As always, he lost to an eight-year-old kid doing the robot.

I haven't been to a Lynx game in two years, and I didn't really follow them last year either. But I've got to say, the rules changes this year (switching from 20 min. halfs to 10 min. quarters and cutting the shot clock down from 30 sec. to 25 sec.) have immensely changed the game play. There was always a bit more emphasis on athleticism in WNBA over the crazy stuff you see in the NBA, but if feels like the rate and style of play have really shifted. The game's really getting lightning-quick, but you're also starting to see jockeying for position and fighting for the ball after shooting rather than just having everyone run to the other basket at each turnover.

The general rate of pirate ball has also gone up immensely, which I am quite pleased with. I would highly recommend checking out some WNBA games for anyone who wants to see some good, cheap basketball.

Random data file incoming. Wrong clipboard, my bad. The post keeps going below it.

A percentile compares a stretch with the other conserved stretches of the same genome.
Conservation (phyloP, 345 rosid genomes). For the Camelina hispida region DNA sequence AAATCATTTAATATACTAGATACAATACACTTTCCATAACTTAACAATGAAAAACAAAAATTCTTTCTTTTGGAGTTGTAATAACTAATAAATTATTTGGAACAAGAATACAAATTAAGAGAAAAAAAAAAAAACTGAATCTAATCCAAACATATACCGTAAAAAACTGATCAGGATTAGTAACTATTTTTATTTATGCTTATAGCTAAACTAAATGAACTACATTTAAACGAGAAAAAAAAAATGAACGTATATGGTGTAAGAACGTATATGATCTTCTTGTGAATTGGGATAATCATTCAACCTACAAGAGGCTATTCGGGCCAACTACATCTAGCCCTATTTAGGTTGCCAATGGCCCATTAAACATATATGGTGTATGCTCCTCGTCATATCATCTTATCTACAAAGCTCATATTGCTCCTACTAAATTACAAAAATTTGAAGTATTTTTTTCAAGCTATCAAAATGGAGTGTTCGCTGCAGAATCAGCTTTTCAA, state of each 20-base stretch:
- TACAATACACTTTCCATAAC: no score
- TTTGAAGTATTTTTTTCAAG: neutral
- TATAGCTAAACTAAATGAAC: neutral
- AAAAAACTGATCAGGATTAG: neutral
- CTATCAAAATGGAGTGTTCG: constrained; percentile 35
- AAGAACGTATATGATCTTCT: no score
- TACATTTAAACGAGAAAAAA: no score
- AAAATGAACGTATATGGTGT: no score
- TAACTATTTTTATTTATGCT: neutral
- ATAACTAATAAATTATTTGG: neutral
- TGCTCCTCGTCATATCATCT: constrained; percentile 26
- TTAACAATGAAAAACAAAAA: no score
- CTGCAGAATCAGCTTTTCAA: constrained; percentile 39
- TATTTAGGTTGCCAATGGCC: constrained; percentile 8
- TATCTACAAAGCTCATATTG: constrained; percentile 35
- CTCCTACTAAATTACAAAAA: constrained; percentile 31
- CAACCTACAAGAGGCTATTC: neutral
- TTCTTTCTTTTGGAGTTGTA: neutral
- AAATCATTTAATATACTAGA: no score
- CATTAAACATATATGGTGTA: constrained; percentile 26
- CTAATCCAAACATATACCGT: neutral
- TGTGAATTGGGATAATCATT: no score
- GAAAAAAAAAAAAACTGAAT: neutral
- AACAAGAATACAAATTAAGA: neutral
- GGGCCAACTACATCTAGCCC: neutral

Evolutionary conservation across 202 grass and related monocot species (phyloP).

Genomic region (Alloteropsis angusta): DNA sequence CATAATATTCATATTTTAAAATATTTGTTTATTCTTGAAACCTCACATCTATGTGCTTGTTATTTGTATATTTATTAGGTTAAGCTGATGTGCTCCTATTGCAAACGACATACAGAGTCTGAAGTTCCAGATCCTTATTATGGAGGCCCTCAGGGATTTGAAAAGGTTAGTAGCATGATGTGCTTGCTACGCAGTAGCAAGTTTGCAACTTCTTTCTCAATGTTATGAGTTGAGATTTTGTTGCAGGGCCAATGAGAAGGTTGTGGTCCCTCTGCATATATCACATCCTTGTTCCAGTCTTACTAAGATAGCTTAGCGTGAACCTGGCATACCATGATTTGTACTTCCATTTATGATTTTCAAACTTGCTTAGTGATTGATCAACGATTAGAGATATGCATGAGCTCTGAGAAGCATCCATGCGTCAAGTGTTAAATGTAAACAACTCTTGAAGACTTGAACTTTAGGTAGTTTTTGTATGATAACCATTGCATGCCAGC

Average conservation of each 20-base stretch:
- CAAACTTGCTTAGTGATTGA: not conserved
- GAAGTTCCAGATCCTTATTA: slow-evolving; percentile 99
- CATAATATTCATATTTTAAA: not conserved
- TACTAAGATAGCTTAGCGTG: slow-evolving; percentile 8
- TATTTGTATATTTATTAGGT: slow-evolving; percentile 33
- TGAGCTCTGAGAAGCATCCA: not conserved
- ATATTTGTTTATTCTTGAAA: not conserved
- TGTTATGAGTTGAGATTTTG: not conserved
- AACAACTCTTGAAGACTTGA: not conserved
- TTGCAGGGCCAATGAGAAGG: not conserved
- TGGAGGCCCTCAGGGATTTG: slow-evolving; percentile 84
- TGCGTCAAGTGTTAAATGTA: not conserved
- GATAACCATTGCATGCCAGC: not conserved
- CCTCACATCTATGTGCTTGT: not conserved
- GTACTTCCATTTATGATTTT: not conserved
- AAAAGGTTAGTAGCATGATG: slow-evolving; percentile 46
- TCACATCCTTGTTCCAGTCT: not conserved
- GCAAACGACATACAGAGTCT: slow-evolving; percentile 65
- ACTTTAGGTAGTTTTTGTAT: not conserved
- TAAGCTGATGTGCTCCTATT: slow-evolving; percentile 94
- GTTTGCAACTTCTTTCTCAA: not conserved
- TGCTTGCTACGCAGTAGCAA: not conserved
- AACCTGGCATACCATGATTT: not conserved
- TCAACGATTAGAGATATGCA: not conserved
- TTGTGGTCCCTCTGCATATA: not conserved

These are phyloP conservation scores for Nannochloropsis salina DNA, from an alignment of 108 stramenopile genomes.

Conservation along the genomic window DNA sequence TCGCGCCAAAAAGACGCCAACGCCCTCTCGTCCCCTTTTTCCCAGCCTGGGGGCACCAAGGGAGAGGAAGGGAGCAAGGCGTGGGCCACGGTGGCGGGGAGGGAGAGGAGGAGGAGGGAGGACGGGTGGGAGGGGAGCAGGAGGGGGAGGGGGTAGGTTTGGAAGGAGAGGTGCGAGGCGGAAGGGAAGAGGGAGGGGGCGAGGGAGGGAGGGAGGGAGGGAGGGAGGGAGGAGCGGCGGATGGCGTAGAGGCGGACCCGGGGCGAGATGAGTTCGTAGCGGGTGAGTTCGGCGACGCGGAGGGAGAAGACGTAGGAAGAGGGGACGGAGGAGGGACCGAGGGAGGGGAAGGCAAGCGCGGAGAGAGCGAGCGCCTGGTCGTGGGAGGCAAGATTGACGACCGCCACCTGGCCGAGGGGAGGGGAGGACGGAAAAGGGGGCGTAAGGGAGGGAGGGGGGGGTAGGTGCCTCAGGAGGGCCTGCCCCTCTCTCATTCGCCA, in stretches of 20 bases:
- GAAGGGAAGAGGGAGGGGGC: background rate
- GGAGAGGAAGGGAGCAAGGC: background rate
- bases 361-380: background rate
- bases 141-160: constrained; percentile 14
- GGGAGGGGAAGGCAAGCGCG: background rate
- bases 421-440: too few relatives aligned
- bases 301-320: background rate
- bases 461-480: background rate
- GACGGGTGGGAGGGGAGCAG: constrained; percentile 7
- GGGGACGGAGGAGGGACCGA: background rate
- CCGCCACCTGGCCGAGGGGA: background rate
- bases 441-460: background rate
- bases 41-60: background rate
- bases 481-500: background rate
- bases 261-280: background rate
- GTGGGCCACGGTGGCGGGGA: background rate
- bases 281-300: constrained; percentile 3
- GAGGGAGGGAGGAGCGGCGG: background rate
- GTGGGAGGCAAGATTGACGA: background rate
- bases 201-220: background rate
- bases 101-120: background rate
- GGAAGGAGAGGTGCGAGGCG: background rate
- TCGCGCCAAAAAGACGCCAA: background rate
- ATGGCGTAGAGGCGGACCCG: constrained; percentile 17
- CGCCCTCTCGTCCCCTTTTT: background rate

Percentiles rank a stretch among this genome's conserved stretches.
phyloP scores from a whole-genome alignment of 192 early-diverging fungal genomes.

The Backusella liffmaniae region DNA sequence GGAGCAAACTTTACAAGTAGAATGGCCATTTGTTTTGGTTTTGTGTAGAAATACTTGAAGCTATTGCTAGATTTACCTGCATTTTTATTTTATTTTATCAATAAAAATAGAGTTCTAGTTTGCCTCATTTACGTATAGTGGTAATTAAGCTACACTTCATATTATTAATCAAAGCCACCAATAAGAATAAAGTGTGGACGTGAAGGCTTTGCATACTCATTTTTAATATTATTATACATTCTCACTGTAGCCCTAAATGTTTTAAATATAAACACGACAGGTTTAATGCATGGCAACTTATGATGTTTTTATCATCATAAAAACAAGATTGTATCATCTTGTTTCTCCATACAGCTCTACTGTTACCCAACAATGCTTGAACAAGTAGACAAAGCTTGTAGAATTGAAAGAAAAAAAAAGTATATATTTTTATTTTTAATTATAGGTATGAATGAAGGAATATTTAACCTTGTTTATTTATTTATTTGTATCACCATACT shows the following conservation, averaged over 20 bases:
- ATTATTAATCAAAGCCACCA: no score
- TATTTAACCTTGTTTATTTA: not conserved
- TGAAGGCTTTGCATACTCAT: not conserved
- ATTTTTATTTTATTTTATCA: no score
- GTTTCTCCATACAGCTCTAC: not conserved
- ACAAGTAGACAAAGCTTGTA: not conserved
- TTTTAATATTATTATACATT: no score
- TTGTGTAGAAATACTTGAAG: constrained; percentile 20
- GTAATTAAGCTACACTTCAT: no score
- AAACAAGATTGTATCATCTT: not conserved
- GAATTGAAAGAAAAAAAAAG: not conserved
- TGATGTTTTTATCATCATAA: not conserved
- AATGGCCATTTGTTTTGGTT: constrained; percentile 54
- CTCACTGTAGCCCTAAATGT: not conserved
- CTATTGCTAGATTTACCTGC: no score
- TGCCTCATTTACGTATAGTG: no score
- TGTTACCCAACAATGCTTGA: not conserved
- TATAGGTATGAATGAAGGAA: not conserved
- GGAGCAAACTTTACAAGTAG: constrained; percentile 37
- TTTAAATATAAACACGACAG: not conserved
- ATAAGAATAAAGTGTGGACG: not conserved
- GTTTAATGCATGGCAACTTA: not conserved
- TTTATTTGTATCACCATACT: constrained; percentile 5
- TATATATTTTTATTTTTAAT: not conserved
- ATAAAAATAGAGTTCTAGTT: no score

I was also pleased to see the Lynx win by 15, of course.

Then we rushed off to catch game 2 of the Mavs-Heat finals.

Just looking at the score of a game can easily give someone the wrong impression. Although the Mavs only beat the Heat by four more points than they did Thursday night, it was a completely different game. After game 1, a friend asked me if I thought the Mavs could sweep the Heat. I thought it was possible, but unlikely. I was expecting Shaq to rebound last night, and the Heat to start working on a more modular defense to plug up the holes Jason Terry was making. Instead, the Heat fell apart. In game 1, the last few minutes was the only point we really felt the Mavs couldn't lose. In game 2, there was no point in the second half where the Heat seemed to have a chance.